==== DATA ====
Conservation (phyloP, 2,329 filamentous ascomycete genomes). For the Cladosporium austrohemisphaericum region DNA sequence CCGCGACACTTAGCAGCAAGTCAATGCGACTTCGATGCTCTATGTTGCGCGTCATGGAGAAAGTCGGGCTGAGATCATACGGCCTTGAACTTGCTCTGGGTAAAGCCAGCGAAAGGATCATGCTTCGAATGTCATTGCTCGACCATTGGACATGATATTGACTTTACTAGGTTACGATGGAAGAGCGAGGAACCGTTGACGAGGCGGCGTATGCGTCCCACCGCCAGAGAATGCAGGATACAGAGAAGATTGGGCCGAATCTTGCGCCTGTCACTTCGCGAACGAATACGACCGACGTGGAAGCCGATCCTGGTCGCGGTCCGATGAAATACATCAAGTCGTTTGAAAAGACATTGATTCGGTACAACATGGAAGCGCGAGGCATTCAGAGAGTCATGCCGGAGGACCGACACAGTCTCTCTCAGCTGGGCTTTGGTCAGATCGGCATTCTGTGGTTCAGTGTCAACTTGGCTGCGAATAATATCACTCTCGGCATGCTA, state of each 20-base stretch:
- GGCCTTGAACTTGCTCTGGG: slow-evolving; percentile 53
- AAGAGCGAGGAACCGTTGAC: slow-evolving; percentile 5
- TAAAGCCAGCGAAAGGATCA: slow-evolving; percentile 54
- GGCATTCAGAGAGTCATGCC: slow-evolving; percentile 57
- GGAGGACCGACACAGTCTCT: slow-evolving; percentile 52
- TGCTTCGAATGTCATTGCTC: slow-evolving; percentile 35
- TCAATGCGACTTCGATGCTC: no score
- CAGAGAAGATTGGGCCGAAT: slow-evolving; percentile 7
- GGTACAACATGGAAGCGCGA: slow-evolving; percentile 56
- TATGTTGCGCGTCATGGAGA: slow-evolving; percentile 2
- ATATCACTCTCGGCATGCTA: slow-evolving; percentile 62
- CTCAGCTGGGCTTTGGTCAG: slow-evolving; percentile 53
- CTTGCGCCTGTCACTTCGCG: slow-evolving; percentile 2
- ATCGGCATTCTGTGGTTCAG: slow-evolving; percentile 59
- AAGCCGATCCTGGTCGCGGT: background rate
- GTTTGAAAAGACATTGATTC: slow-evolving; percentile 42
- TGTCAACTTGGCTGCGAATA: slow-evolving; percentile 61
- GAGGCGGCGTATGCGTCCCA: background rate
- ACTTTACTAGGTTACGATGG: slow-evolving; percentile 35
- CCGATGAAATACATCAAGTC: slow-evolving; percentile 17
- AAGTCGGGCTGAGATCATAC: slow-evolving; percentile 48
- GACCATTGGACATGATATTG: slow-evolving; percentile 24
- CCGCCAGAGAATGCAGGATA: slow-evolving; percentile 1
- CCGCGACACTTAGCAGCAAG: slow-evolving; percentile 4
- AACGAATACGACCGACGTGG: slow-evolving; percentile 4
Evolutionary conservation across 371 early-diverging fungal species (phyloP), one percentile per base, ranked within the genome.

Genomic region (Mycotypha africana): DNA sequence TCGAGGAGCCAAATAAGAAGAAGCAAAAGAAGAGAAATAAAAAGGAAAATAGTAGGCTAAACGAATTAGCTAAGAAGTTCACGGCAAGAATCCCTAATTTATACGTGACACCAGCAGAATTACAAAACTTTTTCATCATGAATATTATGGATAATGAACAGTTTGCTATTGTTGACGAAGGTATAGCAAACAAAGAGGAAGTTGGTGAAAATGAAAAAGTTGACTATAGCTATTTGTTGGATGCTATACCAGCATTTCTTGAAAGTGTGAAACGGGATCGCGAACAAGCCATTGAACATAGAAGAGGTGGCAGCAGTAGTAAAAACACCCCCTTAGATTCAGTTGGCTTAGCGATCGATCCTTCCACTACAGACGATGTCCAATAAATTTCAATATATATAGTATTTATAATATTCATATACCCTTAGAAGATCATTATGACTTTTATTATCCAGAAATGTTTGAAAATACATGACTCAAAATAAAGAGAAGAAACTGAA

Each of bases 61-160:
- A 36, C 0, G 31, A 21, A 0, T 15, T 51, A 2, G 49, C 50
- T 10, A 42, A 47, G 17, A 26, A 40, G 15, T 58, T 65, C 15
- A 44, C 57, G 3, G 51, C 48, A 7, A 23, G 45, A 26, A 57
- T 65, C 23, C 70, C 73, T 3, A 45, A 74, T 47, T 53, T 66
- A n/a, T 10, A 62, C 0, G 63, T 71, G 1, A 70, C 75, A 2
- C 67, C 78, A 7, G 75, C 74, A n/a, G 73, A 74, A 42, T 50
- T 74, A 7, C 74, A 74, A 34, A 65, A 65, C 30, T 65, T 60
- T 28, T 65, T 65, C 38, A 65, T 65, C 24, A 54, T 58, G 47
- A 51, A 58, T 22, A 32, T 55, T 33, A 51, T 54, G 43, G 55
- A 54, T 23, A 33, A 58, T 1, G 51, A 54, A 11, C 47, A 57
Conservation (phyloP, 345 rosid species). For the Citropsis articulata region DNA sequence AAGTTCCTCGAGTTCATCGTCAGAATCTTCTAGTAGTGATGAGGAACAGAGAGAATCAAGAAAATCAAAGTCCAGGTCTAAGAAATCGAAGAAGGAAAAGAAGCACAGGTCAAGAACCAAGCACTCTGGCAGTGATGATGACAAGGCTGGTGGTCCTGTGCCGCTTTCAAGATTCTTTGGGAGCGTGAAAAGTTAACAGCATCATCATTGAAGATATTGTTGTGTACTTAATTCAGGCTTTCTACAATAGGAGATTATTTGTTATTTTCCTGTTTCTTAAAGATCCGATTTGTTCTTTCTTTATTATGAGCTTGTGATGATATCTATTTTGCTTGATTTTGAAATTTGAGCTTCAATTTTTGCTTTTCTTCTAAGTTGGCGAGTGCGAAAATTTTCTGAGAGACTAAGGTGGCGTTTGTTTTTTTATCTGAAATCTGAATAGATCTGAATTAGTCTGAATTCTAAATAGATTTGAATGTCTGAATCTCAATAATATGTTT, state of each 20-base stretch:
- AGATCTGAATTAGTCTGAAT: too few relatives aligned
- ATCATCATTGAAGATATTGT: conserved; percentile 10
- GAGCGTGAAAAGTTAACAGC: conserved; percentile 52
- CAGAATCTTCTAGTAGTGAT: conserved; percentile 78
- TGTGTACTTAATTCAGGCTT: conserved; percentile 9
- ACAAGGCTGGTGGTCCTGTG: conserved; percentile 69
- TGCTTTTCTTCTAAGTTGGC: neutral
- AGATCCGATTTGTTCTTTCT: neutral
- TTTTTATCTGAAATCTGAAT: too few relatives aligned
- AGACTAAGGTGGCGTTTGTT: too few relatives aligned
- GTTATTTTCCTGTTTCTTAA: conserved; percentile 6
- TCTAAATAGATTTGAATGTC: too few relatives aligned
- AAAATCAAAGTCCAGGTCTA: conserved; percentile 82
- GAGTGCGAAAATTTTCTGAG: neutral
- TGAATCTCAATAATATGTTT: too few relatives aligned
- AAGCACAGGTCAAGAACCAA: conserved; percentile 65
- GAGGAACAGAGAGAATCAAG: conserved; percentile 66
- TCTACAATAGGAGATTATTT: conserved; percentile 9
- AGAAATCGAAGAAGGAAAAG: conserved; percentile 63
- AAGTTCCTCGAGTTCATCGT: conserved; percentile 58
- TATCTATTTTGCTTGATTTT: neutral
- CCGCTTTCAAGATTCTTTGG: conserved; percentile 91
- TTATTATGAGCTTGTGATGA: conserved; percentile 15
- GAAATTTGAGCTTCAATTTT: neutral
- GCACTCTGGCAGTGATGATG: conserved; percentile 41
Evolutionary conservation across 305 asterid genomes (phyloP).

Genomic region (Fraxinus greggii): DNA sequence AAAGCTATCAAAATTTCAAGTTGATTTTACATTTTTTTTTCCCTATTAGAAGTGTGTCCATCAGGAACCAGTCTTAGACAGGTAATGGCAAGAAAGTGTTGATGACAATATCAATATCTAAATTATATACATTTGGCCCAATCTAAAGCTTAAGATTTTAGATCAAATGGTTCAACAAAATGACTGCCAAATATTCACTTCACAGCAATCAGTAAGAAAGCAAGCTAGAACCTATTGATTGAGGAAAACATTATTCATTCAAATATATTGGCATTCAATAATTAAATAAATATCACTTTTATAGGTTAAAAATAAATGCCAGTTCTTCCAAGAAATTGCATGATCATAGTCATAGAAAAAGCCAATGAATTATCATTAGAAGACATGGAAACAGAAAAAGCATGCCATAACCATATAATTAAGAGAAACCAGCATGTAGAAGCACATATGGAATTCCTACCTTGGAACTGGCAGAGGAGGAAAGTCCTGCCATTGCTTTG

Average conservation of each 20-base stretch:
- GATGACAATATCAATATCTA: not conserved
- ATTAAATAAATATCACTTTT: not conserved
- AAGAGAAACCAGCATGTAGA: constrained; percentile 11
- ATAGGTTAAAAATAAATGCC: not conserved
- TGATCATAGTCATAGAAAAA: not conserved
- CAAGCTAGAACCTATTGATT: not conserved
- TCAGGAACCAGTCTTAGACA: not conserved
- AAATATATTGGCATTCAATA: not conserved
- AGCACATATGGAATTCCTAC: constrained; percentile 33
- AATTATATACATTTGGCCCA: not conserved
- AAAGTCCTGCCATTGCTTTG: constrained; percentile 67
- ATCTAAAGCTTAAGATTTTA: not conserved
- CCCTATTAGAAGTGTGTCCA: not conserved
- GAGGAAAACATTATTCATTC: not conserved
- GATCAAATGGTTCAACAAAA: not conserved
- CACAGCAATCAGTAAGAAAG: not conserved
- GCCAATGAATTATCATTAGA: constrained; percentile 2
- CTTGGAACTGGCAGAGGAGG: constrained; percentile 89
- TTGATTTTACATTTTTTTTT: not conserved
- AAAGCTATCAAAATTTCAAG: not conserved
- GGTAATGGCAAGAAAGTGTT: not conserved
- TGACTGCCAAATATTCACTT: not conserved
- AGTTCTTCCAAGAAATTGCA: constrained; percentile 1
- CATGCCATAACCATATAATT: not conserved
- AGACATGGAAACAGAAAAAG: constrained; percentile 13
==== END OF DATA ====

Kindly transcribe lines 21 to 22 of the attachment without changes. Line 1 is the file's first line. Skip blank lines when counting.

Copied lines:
- CCGATGAAATACATCAAGTC: slow-evolving; percentile 17
- AAGTCGGGCTGAGATCATAC: slow-evolving; percentile 48